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    ABSTRACT: ADAMTSs (A Disintegrin And Metalloprotease domains with ThromboSpondins) are complex extracellular proteases that have been related to both oncogenic and tumor-protective functions. These enzymes can be secreted by cancer and stromal cells and may contribute to modify the tumor microenvironment by multiple mechanisms. Thus, ADAMTSs can cleave or interact with a wide range of extracellular matrix components or regulatory factors, and therefore affect cell adhesion, migration, proliferation and angiogenesis. The balance of protumor versus antitumor effects of ADAMTSs may depend on the nature of their substrates or interacting-partners upon secretion from the cell. Moreover, different ADAMTS genes have been found overexpressed, mutated or epigenetically silenced in tumors from different origins, suggesting the direct impact of these metalloproteases in cancer development. However, despite the important advances on the tumor biology of ADAMTSs in recent years, more mechanistic and functional studies are necessary to fully understand how these proteases can influence tumor microenvironment to potentiate cancer growth or to induce tumor regression. This review outlines current and emerging connections between ADAMTSs and cancer.
    Matrix Biology 01/2015; 272. DOI:10.1016/j.matbio.2015.01.013 · 5.07 Impact Factor
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    • "M. Hidalgo et al. / Pancreatology 15 (2015) 8e18 14 average of 63 mutations [22]. However, while the need for molecular characterization of different cancers is well recognized and has been highlighted by the American Society for Clinical Oncology as a key factor for accelerating progress in cancer [137], the organization and society in general have paid little attention to PDAC to date. "
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    ABSTRACT: Pancreatic ductal adenocarcinoma (PDAC), which accounts for more than 90% of all pancreatic tumours, is a devastating malignancy with an extremely poor prognosis, as shown by a 1-year survival rate of around 18% for all stages of the disease. The low survival rates associated with PDAC primarily reflect the fact that tumours progress rapidly with few specific symptoms and are thus at an advanced stage at diagnosis in most patients. As a result, there is an urgent need to develop accurate markers of pre-invasive pancreatic neoplasms in order to facilitate prediction of cancer risk and to help diagnose the disease at an earlier stage. However, screening for early diagnosis of prostate cancer remains challenging and identifying a highly accurate, low-cost screening test for early PDAC for use in clinical practice remains an important unmet need. More effective therapies are also crucial in PDAC, since progress in identifying novel therapies has been hampered by the genetic complexity of the disease and treatment remains a major challenge. Presently, the greatest step towards improved treatment efficacy has been made in the field of palliative chemotherapy by introducing FOLFIRINOX (folinic acid, 5-fluorouracil, irinotecan and oxaliplatin) and gemcitabine/nab-paclitaxel. Strategies designed to raise the profile of PDAC in research and clinical practice are a further requirement in order to ensure the best treatment for patients. This article proposes a number of approaches that may help to accelerate progress in treating patients with PDAC, which, in turn, may be expected to improve the quality of life and survival for those suffering from this devastating disease.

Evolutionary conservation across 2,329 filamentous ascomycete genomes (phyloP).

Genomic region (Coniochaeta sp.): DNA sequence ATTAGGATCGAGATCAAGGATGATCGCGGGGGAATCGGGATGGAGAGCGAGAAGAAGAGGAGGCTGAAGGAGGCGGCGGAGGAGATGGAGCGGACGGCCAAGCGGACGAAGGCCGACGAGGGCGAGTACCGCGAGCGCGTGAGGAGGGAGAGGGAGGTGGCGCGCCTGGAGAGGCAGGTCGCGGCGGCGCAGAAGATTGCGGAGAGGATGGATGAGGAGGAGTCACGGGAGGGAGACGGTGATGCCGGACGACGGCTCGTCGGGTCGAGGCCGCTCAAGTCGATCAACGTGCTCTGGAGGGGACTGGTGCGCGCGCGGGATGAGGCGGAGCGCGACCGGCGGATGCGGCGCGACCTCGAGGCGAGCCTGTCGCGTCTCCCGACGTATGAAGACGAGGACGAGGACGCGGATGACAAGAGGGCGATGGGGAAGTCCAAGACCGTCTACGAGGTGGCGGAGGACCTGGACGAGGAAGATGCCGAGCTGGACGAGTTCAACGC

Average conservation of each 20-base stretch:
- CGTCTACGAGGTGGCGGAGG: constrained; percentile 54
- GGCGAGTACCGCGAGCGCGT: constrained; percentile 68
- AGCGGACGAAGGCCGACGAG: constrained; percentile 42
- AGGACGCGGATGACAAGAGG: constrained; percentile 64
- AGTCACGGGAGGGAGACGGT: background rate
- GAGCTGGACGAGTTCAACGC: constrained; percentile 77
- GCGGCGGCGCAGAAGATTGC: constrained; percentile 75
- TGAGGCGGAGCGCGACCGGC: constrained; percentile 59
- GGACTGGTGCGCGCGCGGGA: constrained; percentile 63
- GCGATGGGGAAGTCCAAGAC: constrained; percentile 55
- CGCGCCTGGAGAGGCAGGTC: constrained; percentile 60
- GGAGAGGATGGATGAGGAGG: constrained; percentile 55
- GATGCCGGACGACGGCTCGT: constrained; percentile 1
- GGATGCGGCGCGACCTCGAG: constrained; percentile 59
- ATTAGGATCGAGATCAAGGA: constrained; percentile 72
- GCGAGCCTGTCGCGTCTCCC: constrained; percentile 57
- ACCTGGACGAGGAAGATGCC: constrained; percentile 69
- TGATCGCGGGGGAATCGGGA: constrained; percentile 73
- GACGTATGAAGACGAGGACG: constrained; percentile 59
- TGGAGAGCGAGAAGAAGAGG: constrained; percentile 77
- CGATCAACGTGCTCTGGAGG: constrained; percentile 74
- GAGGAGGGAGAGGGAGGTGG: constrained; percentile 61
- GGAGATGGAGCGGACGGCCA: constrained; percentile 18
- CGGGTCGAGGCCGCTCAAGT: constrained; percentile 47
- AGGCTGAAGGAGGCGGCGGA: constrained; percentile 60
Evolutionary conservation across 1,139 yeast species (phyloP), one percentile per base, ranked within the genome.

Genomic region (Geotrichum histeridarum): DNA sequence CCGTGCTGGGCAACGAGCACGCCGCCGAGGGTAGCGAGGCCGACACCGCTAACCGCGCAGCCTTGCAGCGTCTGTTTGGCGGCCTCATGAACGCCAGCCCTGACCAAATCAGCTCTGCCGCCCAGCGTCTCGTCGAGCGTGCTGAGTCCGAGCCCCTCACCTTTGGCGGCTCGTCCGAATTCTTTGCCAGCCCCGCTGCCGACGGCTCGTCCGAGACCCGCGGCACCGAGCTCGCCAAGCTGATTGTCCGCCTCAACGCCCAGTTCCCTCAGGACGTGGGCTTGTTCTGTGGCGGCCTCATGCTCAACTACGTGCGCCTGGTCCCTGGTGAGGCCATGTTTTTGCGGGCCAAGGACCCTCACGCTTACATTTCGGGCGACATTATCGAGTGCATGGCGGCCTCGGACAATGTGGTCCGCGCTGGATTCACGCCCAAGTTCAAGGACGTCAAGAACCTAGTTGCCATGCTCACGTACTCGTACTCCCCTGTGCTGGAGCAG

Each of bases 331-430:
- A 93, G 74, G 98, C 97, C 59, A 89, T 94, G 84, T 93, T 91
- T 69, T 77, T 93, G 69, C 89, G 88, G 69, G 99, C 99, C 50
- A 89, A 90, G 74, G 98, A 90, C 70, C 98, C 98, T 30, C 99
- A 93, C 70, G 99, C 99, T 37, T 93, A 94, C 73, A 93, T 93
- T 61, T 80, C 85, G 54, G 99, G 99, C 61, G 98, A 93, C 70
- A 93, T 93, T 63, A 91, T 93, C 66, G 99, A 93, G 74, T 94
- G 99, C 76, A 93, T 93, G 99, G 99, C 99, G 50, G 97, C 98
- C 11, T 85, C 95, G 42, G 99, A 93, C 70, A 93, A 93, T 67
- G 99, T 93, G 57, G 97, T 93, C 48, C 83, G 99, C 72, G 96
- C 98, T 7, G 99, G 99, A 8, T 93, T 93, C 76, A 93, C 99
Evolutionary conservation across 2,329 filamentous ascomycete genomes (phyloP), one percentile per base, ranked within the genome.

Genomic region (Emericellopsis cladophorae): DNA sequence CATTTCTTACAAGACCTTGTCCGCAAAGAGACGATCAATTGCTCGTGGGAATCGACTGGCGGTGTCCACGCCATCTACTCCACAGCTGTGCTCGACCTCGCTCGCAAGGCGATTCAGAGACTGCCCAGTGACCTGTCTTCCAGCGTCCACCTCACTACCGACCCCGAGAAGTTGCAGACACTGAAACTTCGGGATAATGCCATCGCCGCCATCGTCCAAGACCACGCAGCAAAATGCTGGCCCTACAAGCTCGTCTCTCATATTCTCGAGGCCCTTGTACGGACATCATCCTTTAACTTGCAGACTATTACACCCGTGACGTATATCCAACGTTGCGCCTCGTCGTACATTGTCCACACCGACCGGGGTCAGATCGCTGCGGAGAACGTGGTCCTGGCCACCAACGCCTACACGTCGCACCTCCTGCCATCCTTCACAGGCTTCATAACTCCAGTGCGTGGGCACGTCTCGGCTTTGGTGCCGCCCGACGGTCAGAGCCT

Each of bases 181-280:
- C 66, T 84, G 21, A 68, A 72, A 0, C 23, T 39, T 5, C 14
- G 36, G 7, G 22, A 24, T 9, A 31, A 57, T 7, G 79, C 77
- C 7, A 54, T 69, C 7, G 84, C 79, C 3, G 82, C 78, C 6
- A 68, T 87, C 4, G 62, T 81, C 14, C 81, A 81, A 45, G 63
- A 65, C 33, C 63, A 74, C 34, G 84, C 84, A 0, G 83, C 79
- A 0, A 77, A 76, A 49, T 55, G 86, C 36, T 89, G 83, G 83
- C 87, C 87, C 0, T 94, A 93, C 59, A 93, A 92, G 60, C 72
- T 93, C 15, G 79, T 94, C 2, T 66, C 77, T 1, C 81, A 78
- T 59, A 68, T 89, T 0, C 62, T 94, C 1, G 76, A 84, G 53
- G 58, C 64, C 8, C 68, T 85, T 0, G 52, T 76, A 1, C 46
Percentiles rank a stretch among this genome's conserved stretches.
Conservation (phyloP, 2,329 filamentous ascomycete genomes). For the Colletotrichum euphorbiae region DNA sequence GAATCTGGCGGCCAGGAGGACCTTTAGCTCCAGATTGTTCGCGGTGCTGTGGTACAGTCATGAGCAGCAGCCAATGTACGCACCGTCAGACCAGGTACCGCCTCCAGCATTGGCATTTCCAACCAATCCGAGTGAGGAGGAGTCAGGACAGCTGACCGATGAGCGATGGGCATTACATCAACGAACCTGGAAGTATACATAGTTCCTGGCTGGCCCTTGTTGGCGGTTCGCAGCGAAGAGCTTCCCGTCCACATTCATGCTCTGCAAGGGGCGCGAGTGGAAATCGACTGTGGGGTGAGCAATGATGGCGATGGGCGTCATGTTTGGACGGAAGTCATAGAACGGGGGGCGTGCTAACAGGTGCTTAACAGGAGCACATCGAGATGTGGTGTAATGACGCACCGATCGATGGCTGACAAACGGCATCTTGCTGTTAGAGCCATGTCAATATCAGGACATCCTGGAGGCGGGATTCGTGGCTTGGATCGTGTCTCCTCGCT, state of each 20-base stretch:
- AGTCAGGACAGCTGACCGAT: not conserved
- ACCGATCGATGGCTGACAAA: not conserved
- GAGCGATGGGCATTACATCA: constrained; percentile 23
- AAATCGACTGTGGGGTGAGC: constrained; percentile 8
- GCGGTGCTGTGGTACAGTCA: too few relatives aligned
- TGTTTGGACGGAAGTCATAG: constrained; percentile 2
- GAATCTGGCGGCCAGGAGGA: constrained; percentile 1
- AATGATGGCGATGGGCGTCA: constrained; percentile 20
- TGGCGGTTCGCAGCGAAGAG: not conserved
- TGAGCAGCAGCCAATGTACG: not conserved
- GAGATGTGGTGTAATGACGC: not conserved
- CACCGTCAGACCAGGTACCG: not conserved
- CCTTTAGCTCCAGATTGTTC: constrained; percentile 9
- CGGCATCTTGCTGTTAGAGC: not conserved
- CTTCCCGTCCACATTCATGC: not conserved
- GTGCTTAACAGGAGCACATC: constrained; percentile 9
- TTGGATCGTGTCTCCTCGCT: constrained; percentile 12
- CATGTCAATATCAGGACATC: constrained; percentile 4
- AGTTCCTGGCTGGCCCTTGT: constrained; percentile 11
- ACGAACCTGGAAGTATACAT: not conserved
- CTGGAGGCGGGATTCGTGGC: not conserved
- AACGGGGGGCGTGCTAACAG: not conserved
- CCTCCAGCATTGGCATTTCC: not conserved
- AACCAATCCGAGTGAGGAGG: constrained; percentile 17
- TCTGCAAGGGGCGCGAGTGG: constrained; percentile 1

Pancreatology 10/2014; 15(1). DOI:10.1016/j.pan.2014.10.001 · 2.84 Impact Factor